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RFE/RL NEWSLINE Vol. 3, No. 87, Part II, 5 May 1999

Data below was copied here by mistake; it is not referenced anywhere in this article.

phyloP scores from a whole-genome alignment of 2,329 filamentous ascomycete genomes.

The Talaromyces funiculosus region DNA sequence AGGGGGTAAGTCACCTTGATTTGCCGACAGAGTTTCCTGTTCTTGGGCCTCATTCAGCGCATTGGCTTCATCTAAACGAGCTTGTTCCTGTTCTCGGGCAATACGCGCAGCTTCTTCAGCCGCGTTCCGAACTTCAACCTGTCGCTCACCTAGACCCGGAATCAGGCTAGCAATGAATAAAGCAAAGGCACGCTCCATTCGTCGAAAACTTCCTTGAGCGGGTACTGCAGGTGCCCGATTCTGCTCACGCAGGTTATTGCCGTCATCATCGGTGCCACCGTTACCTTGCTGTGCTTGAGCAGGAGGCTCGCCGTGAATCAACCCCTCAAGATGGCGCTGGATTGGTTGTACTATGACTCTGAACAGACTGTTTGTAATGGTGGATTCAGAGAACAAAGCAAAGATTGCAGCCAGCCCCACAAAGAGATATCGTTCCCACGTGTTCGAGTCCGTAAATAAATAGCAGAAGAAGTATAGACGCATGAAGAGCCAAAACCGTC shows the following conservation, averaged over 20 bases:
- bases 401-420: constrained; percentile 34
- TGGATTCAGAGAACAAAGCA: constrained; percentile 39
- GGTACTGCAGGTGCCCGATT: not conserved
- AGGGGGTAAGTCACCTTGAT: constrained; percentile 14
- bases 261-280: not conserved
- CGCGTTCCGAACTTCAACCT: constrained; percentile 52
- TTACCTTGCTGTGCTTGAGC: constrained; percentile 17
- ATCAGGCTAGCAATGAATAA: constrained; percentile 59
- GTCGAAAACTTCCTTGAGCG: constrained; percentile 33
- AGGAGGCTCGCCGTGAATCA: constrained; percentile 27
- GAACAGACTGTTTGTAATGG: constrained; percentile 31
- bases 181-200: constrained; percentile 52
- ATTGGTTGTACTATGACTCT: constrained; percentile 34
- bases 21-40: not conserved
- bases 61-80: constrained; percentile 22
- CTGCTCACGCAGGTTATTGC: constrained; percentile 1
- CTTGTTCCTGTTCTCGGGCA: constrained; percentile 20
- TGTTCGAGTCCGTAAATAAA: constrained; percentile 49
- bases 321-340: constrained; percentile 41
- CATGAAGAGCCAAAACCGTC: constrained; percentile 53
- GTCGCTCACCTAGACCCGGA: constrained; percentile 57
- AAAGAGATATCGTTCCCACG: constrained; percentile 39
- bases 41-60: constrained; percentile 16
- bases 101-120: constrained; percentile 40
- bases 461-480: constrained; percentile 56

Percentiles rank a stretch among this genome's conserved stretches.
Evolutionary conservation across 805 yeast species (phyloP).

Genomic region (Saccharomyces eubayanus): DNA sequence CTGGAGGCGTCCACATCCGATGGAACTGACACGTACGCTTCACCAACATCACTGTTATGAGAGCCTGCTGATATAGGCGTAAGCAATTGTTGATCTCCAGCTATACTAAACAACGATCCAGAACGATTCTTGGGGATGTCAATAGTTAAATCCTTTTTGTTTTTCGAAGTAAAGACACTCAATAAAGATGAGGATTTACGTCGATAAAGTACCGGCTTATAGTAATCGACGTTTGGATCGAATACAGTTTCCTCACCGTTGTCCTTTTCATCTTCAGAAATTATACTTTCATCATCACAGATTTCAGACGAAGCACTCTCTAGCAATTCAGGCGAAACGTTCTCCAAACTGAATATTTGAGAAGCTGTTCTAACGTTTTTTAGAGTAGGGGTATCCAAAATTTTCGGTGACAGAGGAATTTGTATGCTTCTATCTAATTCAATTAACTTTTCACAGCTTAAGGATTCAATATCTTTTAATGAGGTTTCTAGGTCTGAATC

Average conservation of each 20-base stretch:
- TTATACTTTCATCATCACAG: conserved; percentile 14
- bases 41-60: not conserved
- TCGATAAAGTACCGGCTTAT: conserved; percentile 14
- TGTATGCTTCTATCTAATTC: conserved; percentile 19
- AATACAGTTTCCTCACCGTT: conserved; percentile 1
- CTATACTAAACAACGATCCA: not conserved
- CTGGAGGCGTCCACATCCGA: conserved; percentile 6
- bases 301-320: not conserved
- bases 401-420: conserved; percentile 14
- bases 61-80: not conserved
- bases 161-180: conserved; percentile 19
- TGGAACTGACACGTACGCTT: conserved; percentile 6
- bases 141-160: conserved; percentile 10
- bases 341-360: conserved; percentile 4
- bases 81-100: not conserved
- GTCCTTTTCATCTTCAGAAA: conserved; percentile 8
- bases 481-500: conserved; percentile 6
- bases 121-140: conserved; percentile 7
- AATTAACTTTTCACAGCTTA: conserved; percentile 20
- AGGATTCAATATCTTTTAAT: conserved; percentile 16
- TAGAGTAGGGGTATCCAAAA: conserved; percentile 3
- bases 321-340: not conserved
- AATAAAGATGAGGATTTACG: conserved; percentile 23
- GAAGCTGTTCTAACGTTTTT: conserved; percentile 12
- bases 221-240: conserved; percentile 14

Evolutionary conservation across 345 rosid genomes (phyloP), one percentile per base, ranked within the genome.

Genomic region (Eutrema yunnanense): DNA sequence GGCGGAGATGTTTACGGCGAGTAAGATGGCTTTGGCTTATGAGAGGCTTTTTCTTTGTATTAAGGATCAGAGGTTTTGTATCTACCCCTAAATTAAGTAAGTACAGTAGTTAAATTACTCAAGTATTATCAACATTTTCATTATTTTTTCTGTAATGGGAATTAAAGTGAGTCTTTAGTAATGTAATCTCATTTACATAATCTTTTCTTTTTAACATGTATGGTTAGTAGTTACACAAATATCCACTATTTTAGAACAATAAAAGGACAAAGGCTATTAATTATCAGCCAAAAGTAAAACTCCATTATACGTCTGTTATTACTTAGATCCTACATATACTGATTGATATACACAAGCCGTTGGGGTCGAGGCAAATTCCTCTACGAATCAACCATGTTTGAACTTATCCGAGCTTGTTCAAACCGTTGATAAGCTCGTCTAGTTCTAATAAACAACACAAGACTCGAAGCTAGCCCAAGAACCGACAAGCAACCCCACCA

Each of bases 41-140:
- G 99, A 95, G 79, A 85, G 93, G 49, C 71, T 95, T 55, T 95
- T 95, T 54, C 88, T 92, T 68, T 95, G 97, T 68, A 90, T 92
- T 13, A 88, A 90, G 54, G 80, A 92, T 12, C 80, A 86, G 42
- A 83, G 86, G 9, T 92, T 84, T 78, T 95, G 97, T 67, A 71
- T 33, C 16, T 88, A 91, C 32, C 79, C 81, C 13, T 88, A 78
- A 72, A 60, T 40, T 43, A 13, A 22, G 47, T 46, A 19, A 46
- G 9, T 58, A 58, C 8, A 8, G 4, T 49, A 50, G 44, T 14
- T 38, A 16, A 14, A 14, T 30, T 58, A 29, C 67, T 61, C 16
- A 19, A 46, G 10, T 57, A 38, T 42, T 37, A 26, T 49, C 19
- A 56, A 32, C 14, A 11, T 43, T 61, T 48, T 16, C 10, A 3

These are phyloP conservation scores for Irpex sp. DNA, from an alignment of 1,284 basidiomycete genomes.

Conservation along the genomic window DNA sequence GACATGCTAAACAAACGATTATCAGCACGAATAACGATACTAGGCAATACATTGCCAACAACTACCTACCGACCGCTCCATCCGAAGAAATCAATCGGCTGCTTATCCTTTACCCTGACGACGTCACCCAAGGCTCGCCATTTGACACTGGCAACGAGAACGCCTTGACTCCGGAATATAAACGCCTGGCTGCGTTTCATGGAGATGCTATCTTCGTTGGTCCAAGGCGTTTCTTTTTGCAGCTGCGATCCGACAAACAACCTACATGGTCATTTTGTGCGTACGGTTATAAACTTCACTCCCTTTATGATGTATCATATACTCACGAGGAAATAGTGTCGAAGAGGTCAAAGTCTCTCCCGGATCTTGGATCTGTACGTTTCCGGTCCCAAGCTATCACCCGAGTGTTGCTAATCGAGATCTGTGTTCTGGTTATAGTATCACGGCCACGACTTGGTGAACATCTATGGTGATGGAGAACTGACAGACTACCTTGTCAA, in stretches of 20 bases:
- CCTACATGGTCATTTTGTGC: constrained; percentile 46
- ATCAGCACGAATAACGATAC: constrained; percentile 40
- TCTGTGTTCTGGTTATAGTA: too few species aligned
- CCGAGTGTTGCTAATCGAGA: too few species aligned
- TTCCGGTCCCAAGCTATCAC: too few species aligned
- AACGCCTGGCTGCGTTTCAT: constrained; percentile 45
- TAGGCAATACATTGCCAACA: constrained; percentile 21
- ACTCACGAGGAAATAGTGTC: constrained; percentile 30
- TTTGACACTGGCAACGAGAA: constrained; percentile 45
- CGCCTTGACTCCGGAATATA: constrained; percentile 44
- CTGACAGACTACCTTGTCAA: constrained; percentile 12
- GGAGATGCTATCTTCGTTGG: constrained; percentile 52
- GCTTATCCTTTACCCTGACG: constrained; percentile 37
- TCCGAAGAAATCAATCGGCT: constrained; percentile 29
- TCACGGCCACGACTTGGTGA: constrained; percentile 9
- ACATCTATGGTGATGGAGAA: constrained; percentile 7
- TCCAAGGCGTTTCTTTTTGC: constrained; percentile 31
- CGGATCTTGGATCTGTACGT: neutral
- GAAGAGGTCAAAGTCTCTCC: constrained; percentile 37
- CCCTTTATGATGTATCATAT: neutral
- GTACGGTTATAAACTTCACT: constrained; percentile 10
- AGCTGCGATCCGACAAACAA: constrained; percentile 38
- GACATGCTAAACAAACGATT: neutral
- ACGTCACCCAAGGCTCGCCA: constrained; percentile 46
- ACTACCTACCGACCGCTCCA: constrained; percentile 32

___________________________________________________________ RFE/RL NEWSLINE Vol. 3, No. 87, Part II, 5 May 1999 A daily report of developments in Eastern and Southeastern Europe, Russia, the Caucasus and Central Asia prepared by the staff of Radio Free Europe/Radio Liberty. This is Part II, a compilation of news concerning Central, Eastern, and Southeastern Europe. Part I covers Russia, Transcaucasia and Central Asia and is distributed simultaneously as a second document. Back issues of RFE/RL Newsline and the OMRI Daily Digest are online at RFE/RL's Web site: http://www.rferl.org/newsline xxxxxxxxxxxxxxxxxxxxxxxxxxxxxxxxxxxxxxxxxxxxxxxxxxxxxxxx CURIOUS ABOUT WHAT'S HAPPENING OUTSIDE OF MOSCOW? Get detailed reports about Russia's regions and regional policy in the weekly "RFE/RL RUSSIAN FEDERATION REPORT." It's available on our web site at: http://www.rferl.org/russianreport/index.html To subscribe, send an e-mail to: email@example.com with the word subscribe as the subject of the message. xxxxxxxxxxxxxxxxxxxxxxxxxxxxxxxxxxxxxxxxxxxxxxxxxxxxxxxx Headlines, Part II * SLOVAK LANGUAGE LAW MAKING PROGRESS * REFUGEES CONTINUE TO FLOOD MACEDONIA * UNHCR TO CLOSE KUKES REFUGEE CAMPS * End Note: THE CRIMINALIZATION OF POLITICS xxxxxxxxxxxxxxxxxxxxxxxxxxxxxxxxxxxxxxxxxxxxxxxxxxxxxxxx EAST-CENTRAL EUROPE INFLATION IN UKRAINE EXCEEDS 2 PERCENT. Ukraine's monthly inflation rate reached 2.3 percent in April, up from 1 percent in March and February, AP reported on 4 May, citing the State Statistics Committee. The hike was triggered by the government's April resolution increasing the price of electricity and gas, in compliance with the IMF requirements. Ukraine's planned inflation rate in 1999 is 19 percent, but many analysts see this figure as overly optimistic, arguing that the government is likely to print money to pay off wage and pension arrears before the 31 October presidential elections. JM BELARUSIAN LEGISLATURE BACKS YUGOSLAVIA'S ADMISSION TO UNION WITH RUSSIA. The Chamber of Representatives, the lower house of the Belarusian legislature, on 5 May supported the Yugoslav parliament's decision on the accession of Yugoslavia to the Union of Belarus and Russia, ITAR-TASS reported. The Russian Duma adopted a similar resolution on 16 April. JM BELARUSIAN EARLY PRESIDENTIAL ELECTION PROCEDURE CONFIRMED. The opposition Supreme Soviet Presidium on 4 May confirmed the legality of the Central Electoral Commission's resolution stipulating that presidential elections in Belarus will take place over 10 days, from 6-16 May, RFE/RL's Belarusian Service reported. The resolution was questioned by Zyanon Paznyak, one of the two candidates in the elections (see "RFE/RL's Newsline," 4 April 1999). The presidium said that early voting at voters' homes--given the "impossibility of organizing the ballot at specially assigned and equipped facilities"--is in full accordance with the law on presidential elections The presidium also adopted an appeal urging voters to participate in the elections. JM SPECKHARD ADVISES AGAINST ANY ATTEMPT TO PREVENT OPPOSITION ELECTIONS. U.S. Ambassador to Belarus Daniel Speckhard told "Naviny" on 4 May that the Belarusian authorities should regard the opposition presidential elections as an expression of the political will of a part of the Belarusian people and should not use force to prevent the vote, Belapan reported. Speckhard added that the authorities' attempts to suppress opposition protests by force do not meet Belarus' long-term interests. Speckhard, who is currently on a short visit to Minsk, said certain progress has been made in his talks on the U.S. ambassador's new residence, but he did not specify when he will resume working in Belarus. JM BELARUS DELIVERS HUMANITARIAN AID TO BELGRADE. A convoy of 30 trucks has delivered humanitarian aid to Belgrade and headed back for Minsk, Belapan reported on 4 May. The trucks carried food, tents, clothing, and blankets. Meanwhile, Belarusian Television quoted President Alyaksandr Lukashenka as saying that Belarus is ready to participate in the reconstruction of facilities destroyed by NATO air strikes in Yugoslavia. JM ESTONIAN GOVERNMENT ENDORSES AUSTERITY BUDGET. The cabinet on 4 May approved a negative supplementary budget that reduces the volume of this year's budget by 1.03 billion kroons (some $70 million), ETA reported. Subsidies to farmers, which were to have been cut by almost one-sixth, have been left intact, while the biggest reductions were made in the reserve fund and in administrative costs. Budget expenditures currently exceed revenues by some 900 million kroons and less than one quarter of targeted annual revenues has been collected. Prime Minister Mart Laar warned that it may be necessary to make further cuts later this year. Under Estonian law, the budget must be balanced. JC LATVIA ISSUES EUROBONDS. Latvian eurobonds worth 150 million euros (some $160,000) were issued on 4 May, LETA reported. The bonds have an annual interest rate of 6.25 percent. Credit Suisse First Boston organized the issue. Roberts Grava, the head of the Currencies Department at the Bank of Latvia, commented that "it is less risky and more profitable to take out loans abroad than within the Latvian domestic market at the current time." JC LITHUANIAN PRESIDENT OPPOSED TO EARLY ELECTIONS. A statement issued by Valdas Adamkus's office on 4 May said the president is opposed to holding early parliamentary elections as a way of solving the situation that resulted from the resignation the previous day of Prime Minister Gediminas Vagnorius (see "RFE/RL Newsline," 3 May 1999). Following Adamkus's meeting with representatives of the opposition Social Democrats, the office issued a statement saying that "the participants of the meeting agreed that early Seimas elections would be extreme and the least desirable measure to solve the current situation," Reuters reported. The next parliamentary elections are due in 18 months. The previous day, Adamkus had praised the Christian Democrats, the junior coalition partner of the Conservatives, for their position that the next government should be formed on the basis of the ruling coalition's majority in the parliament. The coalition is due to meet on 5 May to discuss the current situation. JC POLISH PREMIER SUGGESTS REFERENDUM ON EU ENTRY. Prime Minister Jerzy Buzek said on 4 May that in late 2002 or early 2003 Poland is likely to hold a referendum on joining the EU, AP reported. Buzek added that the government will prepare Poles for the ballot by launching a comprehensive information campaign on the EU entry process. "All citizens should be informed of the benefits and problems related to the integration," the agency quoted Buzek as saying. JM SPY CASE INVESTIGATION BEGINS IN POLAND. The Warsaw Military District Prosecutor's Office has launched an investigation into two Polish Army officers suspected of spying for the former Soviet Union and Russia, Polish Radio reported on 4 May. State Protection Office (UOP) spokeswoman Magdalena Kluczynska declined to explain why the military prosecutor was notified about the case only now, even though the UOP had been "handling the case" since 1991. JM DIENSTBIER SLAMS NATO. Jiri Dienstbier, the UN human rights commissioner for the Balkans and a former Czechoslovak foreign minister, said on 4 May in Prague that NATO should immediately stop its bombing campaign against Yugoslavia, CTK reported. Dienstbier said the bombs are killing not only people but also local economies and the last vestiges of democratic development in Serbia. Dienstbier added that NATO underestimated Yugoslav President Slobodan Milosevic's resistance and was unprepared for the ethnic purge and vast numbers of refugees. Finally, Dienstbier accused the West of applying double standards over the lives of "their" people and those of the Kosovars. He said a massive operation is used to retrieve one downed NATO pilot, but there were no air drops for tens of thousands of Kosovar Albanians because "some low-flying aircraft might be hit." PB CZECH ARMY TO USE SLOVAK FIRMS TO MODERNIZE. Czech Defense Minister Vladimir Vetchy said on 4 May in Brno that some Slovak firms will be contracted to help upgrade the country's military equipment, CTK reported. Vetchy did not mention which firms but said they will be involved in the modernization of T-72 tanks, combat helicopters, and ammunition. He added that about 25 percent of the defense budget has been allocated toward modernization. In other news, doctors announced that a bone marrow donor has been found for Josef Lux, the former head of the Christian Democrats, who was stricken with leukemia last year. PB SLOVAK PREMIER UPBEAT ON WESTERN INTEGRATION. Saying that his government has made great progress in "de-Meciarizing" the country, Mikulas Dzurinda expressed optimism on 4 May about Slovakia's chances to join NATO, the EU, and the Organization for Economic Cooperation and Development, CTK reported, citing the daily "Le Monde." Dzurinda, who is in France for a two-day visit, said Slovakia will fulfill the requirements for OECD membership by the end of the year. Dzurinda and French Defense Minister Alain Richard unveiled a statue of Milan Rastislav Stefanik in Meudon, where the Slovak co- founder of Czechoslovakia worked. It was the 80th anniversary of his controversial death, and Czech President Vaclav Havel paid tribute to Stefanik at a statue of him in Prague the same day. PB SLOVAK LANGUAGE LAW MAKING PROGRESS. The Slovak cabinet met on 4 May to discuss a proposed law on the use of minority languages, according to the daily "Novy Cas." Progress was reported to have been made during the session, which was chaired by Premier Dzurinda. The government hopes the bill can be approved by mid-July. Pavol Hamzik, the deputy premier for European integration, said a special session of the parliament might be held to expedite the law, which provides for a return to the pre-1995 situation. The EU is pressuring Bratislava to pass a language law as one of the conditions for joining the "fast track" countries in EU accession talks. PB NATO TRANSPORT PLANES ARRIVE IN BUDAPEST. Five NATO transport planes carrying technical and small transport vehicles arrived at Budapest airport on 4 May, Hungarian media reported. U.S. Ambassador to Hungary Peter Tufo said it is probable that NATO will officially ask the cabinet to allow allied fighters to use Hungarian airports in launching attacks against Yugoslavia. Meanwhile, the opposition Free Democrats have withdrawn their support for a Socialist Party motion demanding that no attack be launched on Serbia from Hungarian territory. MSZ HUNGARY ALLOWS TRANSIT OF POLISH TROOPS TO ALBANIA. The Hungarian parliament on 4 May voted to allow 140 Polish troops headed for Albania to transit Hungary by railway, MTI reported. The Polish military contingent, intended to protect NATO command posts and to assist in delivering humanitarian aid, was ready to set off for Albania last week (see "RFE/RL's Newsline," 30 April 1999). JM SOUTHEASTERN EUROPE REFUGEES CONTINUE TO FLOOD MACEDONIA. Two trains brought more than 5,000 Kosovars to the Blace border crossing on 4 May. A spokesman for the UN High Commissioner for Refugees said that in recent days, refugees have been arriving faster than the UNHCR can process previous arrivals and send them on to other camps (see "RFE/RL Newsline," 4 May 1999). He added that work in Blace has "turned into an exercise of trying to juggle and shuffle people." A spokeswoman for the UNHCR noted that some refugees reported that Serbian forces separated young men from the rest of the expellees at Prishtina train station. She added that other refugees "showed signs of heavy beatings." According to UNHCR statistics, there are 110,700 Kosovars in camps in Macedonia and an additional 93,370 staying in private homes there. PM UNHCR TO SEND REFUGEES TO ALBANIA? UNHCR spokesman Kris Janowski said in Geneva on 4 May that the UN body will soon move several thousand refugees from Macedonia to Albania in order to reduce the overcrowding in Macedonian camps. He added that "taking people out of Macedonia...is designed to allay fears of the Macedonian government and keep them on board," Reuters reported. Janowski described sending Kosovars to Albania as a "last resort," because that country is already "swamped" with some 400,000 refugees. He noted that refugees who go from Macedonia to Albania will be volunteers and that they will still be eligible for transfer to third countries. In Skopje, some 248 Kosovars left on a flight to Canada. The following day, an additional 453 refugees flew from Skopje to New Jersey. The two flights are the first taking Kosovars to new homes in North America. PM UNHCR TO CLOSE KUKES REFUGEE CAMPS. Ray Wilkinson, who is the UNHCR's spokesman in Tirana, told AP on 4 May that his agency plans to move a refugee camp from Kukes to another location in Albania, farther away from the frontier. That camp accommodates some 30,000 people. Altogether the UNHCR plans to evacuate 100,000 people in several camps from the northern town. Wilkinson said that the UNHCR is concerned about security in the border region, where villages are a frequent target of Serbian artillery. A UN World Food Program spokeswoman said her agency turned down a request to improve the quality of the basic food relief it supplies in Kukes, arguing that "we don't want to seduce [the refugees] or increase the comfort level." Many refugees prefer to stay in Kukes rather than go elsewhere in Albania in the hope of an early return to Kosova or of finding relatives among new arrivals. FS THOUSANDS MORE REFUGEES ARRIVE IN ALBANIA. Some 7,000 additional refugees arrived in Kukes on 4 May. Many told stories of a new wave of killings and robberies and of men being separated from women and children in several regions of Kosova in recent days, AP and Reuters reported. One refugee, who had been hit by a bullet, said he saw 20 to 30 people shot dead in Studime, near Vushtrri. Others said they saw at least 100 dead bodies along the road in that village. The Kosova Liberation Army's (UCK) news agency, Kosovapress, also said that Serbian forces killed about 100 civilians there, adding that the Serbs subsequently dumped the bodies into a mass grave. FS SERBIAN SHELLS KILL ALBANIAN VILLAGER. One villager was killed in a Serbian artillery attack at Letaj, in the Has Mountains, on 4 May, an RFE/RL correspondent reported from Tirana. Elsewhere, Allied Commander Europe General Wesley Clark told journalists that NATO is determined to destroy Yugoslav President Slobodan Milosevic's war machine. He said that NATO takes seriously repeated border violations by Serbian forces and noted that the Apache helicopters in Albania are ready to go into battle. He did not give details of the planned operations. Meanwhile, two U.S. Army pilots were killed north of Tirana when an Apache helicopter crashed during a training mission. They were the first U.S. fatalities in the current Balkan campaign. It was the second crash of an Apache in Albania. FS NAUMANN SAYS NATO SHOULD HAVE BEEN 'MORE ROBUST.' German General Klaus Naumann, who heads NATO's Military Affairs Committee, said in his farewell speech in Brussels on 4 May that the Atlantic alliance would have been more successful in its campaign against Milosevic if it had used "surprise and overwhelming force" from the very start. Naumann added that the alliance's credibility will ultimately depend on whether it can adapt its strategy to make "credible preparations" for a ground war, the "Financial Times" reported. He noted that it is more difficult for a coalition of countries, such as NATO, to take firm and decisive action than it is for a single state to do so. Naumann added that, unless NATO changes its tactics, it is likely that Milosevic will succeed in his "mass deportation campaign." Italian Admiral Guido Venturoni succeeds Naumann in the powerful Brussels military post. PM SHEA: SERBS USING SLAVE LABOR TO BUILD 'MAGINOT LINE.' NATO spokesman Jamie Shea said in Brussels on 4 May that reports from refugees suggest that Serbian forces have "virtually emptied" Prizren of its 180,000 inhabitants, including some 50,000 expelled in recent days. He added that the Serbs are "holding back" many men and using them...as human shields [and] to build a kind of Maginot Line" [of trenches] around Prizren." Shea said that the alliance is "very concerned about [the Kosovars] condition." He also presented a "macabre tally of this chamber of horrors" since Milosevic launched his crackdown in early 1998: 800,000 Kosovars have fled the province, 650,000 are internally displaced, 100,000 men of military age are missing, and 4,000 men are known to have been executed. Shea added that NATO has reports of mass killings in some 65 towns and villages and of mass graves in at least seven locations, Reuters reported. PM NATO ATTACKS SERBIAN FORCES... NATO's General Walter Jertz said in Brussels on 4 May that aircraft of the Atlantic alliance made an "especially strong" attack on the Yugoslav army's 125th motorized brigade in western Kosova and its 233rd brigade in the east of the province, RFE/RL's South Slavic Service reported. In Washington, a Pentagon spokesman noted that a U.S. F-16 fighter shot down a Yugoslav MiG-29 jet, the sixth plane of that type that NATO has downed since the air campaign began in late March. In Belgrade, Milosevic congratulated "the army and police for preventing the biggest aggressor in the world from capturing an inch of our territory." He added that the Serbian forces have "prevented incursions by terrorist gangs and fully destroyed units, headquarters, and infrastructure" of the UCK. PM ...USES PSYCHOLOGICAL WARFARE. Shea said on 4 May in Brussels that NATO has begun temporarily cutting off electricity to Serbian communities in an effort to "turn the lights on in the heads and minds of the Belgrade leadership" and persuade them to seek a settlement on NATO's terms (see "RFE/RL Newsline," 4 May 1999). In Croatia, state-run television reported that the authorities turned down a request by the Serbian government to "urgently supply it with electricity." The broadcast noted that Croatian officials made their reply "following urgent diplomatic consultations with the U.S. [government] and the NATO high command.... The Croatian government said that its decision is in accord with its support for NATO forces." PM COHEN: U.S. TO FREE TWO SERBIAN SOLDIERS. Secretary of Defense William Cohen said at Spangdahlem Air Base in Germany on 5 May that he plans to recommend to President Bill Clinton that he release two Serbian soldiers captured by the UCK in Kosova and being held by the U.S. in Germany. Clinton is visiting Spangdahlem, where many of NATO's aircraft for Operation Allied Force are based. He will also visit Ramstein Air Base, from which many of the humanitarian relief missions depart for the Balkans. Before leaving Washington for Europe, Clinton stressed that any peace negotiations with Belgrade must lead to the "safe and secure" return home of the refugees (see also Part I). PM MONTENEGRIN BUSINESSMEN TELL MILOSEVIC TO SETTLE OR QUIT. The Montenegrin Chamber of Commerce said in a statement on 4 May in Podgorica that Milosevic should either negotiate a solution to the crisis in Kosova soon or resign. The businessmen added that "the country will collapse completely" if the crisis continues much longer. PM BLAIR ADDRESSES ROMANIAN PARLIAMENT. British Prime Minister Tony Blair called Yugoslav President Milosevic a "pariah in his own region" and said Romania's stability is threatened by the Kosova crisis, AP reported on 4 May. Blair thanked legislators for supporting NATO's air campaign against Yugoslavia and said his government will formally support Romania's accession to the EU. Blair said that "Milosevic and his hideous racial genocide will be defeated." He said Serbia could "rejoin the world community" when the "dictatorship is cast out and real democracy returns." PB FRENCH DEFENSE MINISTER SAYS ROMANIA COULD JOIN NATO IN THREE YEARS. Alain Richard told his Romanian counterpart, Victor Babiuc, in Paris on 4 May that Romania could become a NATO member by 2002, Romanian Radio reported. The greatest obstacle to Romania's accession to NATO is the state of the country's economy, Richard commented. Babiuc said the two also discussed compensation to Bucharest for the losses it is incurring as a result of the conflict in Yugoslavia. PB POPE SENDS MESSAGE TO ROMANIANS. Pope John Paul II sent a message to Romanians ahead of his visit to the country on 7 May, Mediafax reported. The pope said he will bring "no sterile polemics over the worldly powers" but the "one and only God." The visit will be the first by a pope to a mostly Orthodox country. Airport officials announced the same day that journalists will have to pay special fees for access to the airport. An official said it will cost "billions of lei" (hundreds of thousands of dollars) to spruce up the airport for the papal visit. PB LUCINSCHI WORRIED ABOUT DELAY IN WITHDRAWAL OF RUSSIAN ARMS. Moldovan President Petru Lucinschi said on 4 May that he is concerned that the second postponement of the scheduled Kyiv summit will delay the withdrawal of Russian weapons and military equipment from the separatist Transdniester region, Basapress reported. Lucinschi, Ukrainian President Leonid Kuchma, Russian Premier Yevgenii Primakov, and Transdniester leader Igor Smirnov were to meet in Kyiv on 30 April, but the meeting was canceled due to Primakov's back ailment. Some 12 trainloads of Russian arms are to return to Russia this month under an agreement signed by Moldovan Premier Ion Sturza and then Russian First Deputy Premier Vadim Gustov on 21 April. Gustov was sacked one week after his Moldovan visit. PB BULGARIAN PARLIAMENT APPROVES NATO ACCORD. After nearly five hours of debate, the Bulgarian parliament voted on 4 May to approve the NATO accord granting the alliance limited use of the country's air space, AP reported. The vote was 154 to 83 with one abstention. After the vote, Premier Ivan Kostov said "this is a good day for Bulgarian democracy, which draws us closer to Europe." Hundreds of riot police were called in to keep apart pro- and anti-NATO protesters. Police said several thousand people took part in each of those demonstrations. Before the debate, the parliament unanimously approved a deal sending 94 tanks and 108 howitzers to Macedonia. In other news, Bulgarian Deputy Premier Aleksander Bozhkov said the U.S. has removed Bulgaria from its blacklist of countries that severely violate copyright laws. He said the U.S. ruled that the Bulgarian government has shown a commitment to enforcing such laws. PB END NOTE THE CRIMINALIZATION OF POLITICS By Paul Goble Several post-Soviet leaders are seeking to defeat their opponents in the courtroom rather than at the ballot box, an abuse of still fragile legal systems that threatens not only to poison political life but to further limit the chances that these countries will move toward democracy. The latest example of such an effort and its consequences appear to be taking place in Kazakhstan. Late last month, Yuri Khitrin, Kazakhstan's chief prosecutor, announced that he has reopened an investigation into the affairs of Akezhan Kazhegeldin, a former prime minister who now leads the opposition to President Nursultan Nazarbaev. Khitrin said that he is again looking into charges that Kazhegeldin and his wife engaged in money laundering and failed to pay taxes on their earnings. In Washington during a speaking tour of the U.S., Kazhegeldin proclaimed his innocence, vowed to fight the charges in court, and suggested that this legal move is intended to intimidate him. Whatever the merits of these specific charges against Kazhegeldin, his suggestion that the Nazarbaev government is using the veneer of legality to drive him from political life appears credible, given the ways in which the authorities have deployed the legal system against him. Earlier this year, officials in Nazarbaev's entourage prevented Kazhegeldin from running against the incumbent president in the 10 January poll. And they clearly hope that this latest charge will prevent him from taking part in parliamentary elections slated for this fall. Indeed, even if he is able to demonstrate his innocence in court, the charges themselves may be enough to prevent him from participating. Using the legal system to block political challengers is hardly unique to Kazakhstan. Legal maneuvering against serious political challengers has taken place in Azerbaijan, Ukraine, and the Russian Federation. And most recently, the Belarusian authorities arrested Mikhail Chyhir, also a former premier and a candidate in the opposition presidential elections scheduled for this month, on charges of "grand larceny" and abuse of office in his former capacity as a top bank official. The advantages of such a strategy to incumbents are obvious. A legal challenge has the effect of discrediting opponents they do not want to face both at home and abroad. Many people in these countries hear such charges and assume that there must be some truth to them. And many abroad find the charges plausible enough to cause them to back away from supporting opponents of the current regimes. But this misuse of the legal system does far more than exclude opponents from taking part in elections. First, it sends a chilling message to all citizens of these countries. If the regime is prepared to go after a former prime minister like Kazhegeldin, it will certainly be willing to go after anyone, from the highest official to the most ordinary citizen. While no one is above the law, this use of legal proceeding suggests that there can be no certainty that the authorities in these post-communist countries will employ such measures in a lawful manner. And that reduces the chances that these countries will be able to become democratic and law-based societies. Second, it undoubtedly limits the number of people who will think about going into political life and challenging incumbents. Anyone who sees what the authorities can do to someone who challenges their power is likely to think twice before trying to get involved. Such fears narrow the politically engaged class and make it more likely that future political change will come in a ratchet-like rather than evolutionary manner, a pattern that could throw some of these countries into chaos when the current incumbents inevitably pass from the scene. And third, such actions increase the value of incumbency. Many officials will do what they can to remain in office lest they find themselves subject to legal challenges following their departure. Not only will such efforts tend to further restrict the possibilities of political evolution, but they almost certainly will reduce the opportunities for the development of another generation of active political leaders. Moreover, such legal actions against political opponents have the effect of increasing the importance of the immunity from prosecution that members of most of the parliaments in this region now enjoy. Few current members will want to give that protection up by leaving office, and thus many of them may be willing to vote for measures that extend their terms or guarantee their reelections. At the same time, many may try to become deputies precisely to gain that advantage. But such efforts have another and perhaps more insidious consequence: they tend to isolate the political class from the population and thus reinforce the Soviet-era notion that the elite is permitted to do things that the citizenry cannot. It is a fundamental principle of democratic governance that no one should stand above the law. But it is equally important that no one should be victimized by the political misuse of legal norms. xxxxxxxxxxxxxxxxxxxxxxxxxxxxxxxxxxxxxxxxxxxxxxxxxxxxxxxx Copyright (c) 1999 RFE/RL, Inc. All rights reserved. xxxxxxxxxxxxxxxxxxxxxxxxxxxxxxxxxxxxxxxxxxxxxxxxxxxxxxxx HOW TO SUBSCRIBE Send an email to firstname.lastname@example.org with the word subscribe as the subject of the message. 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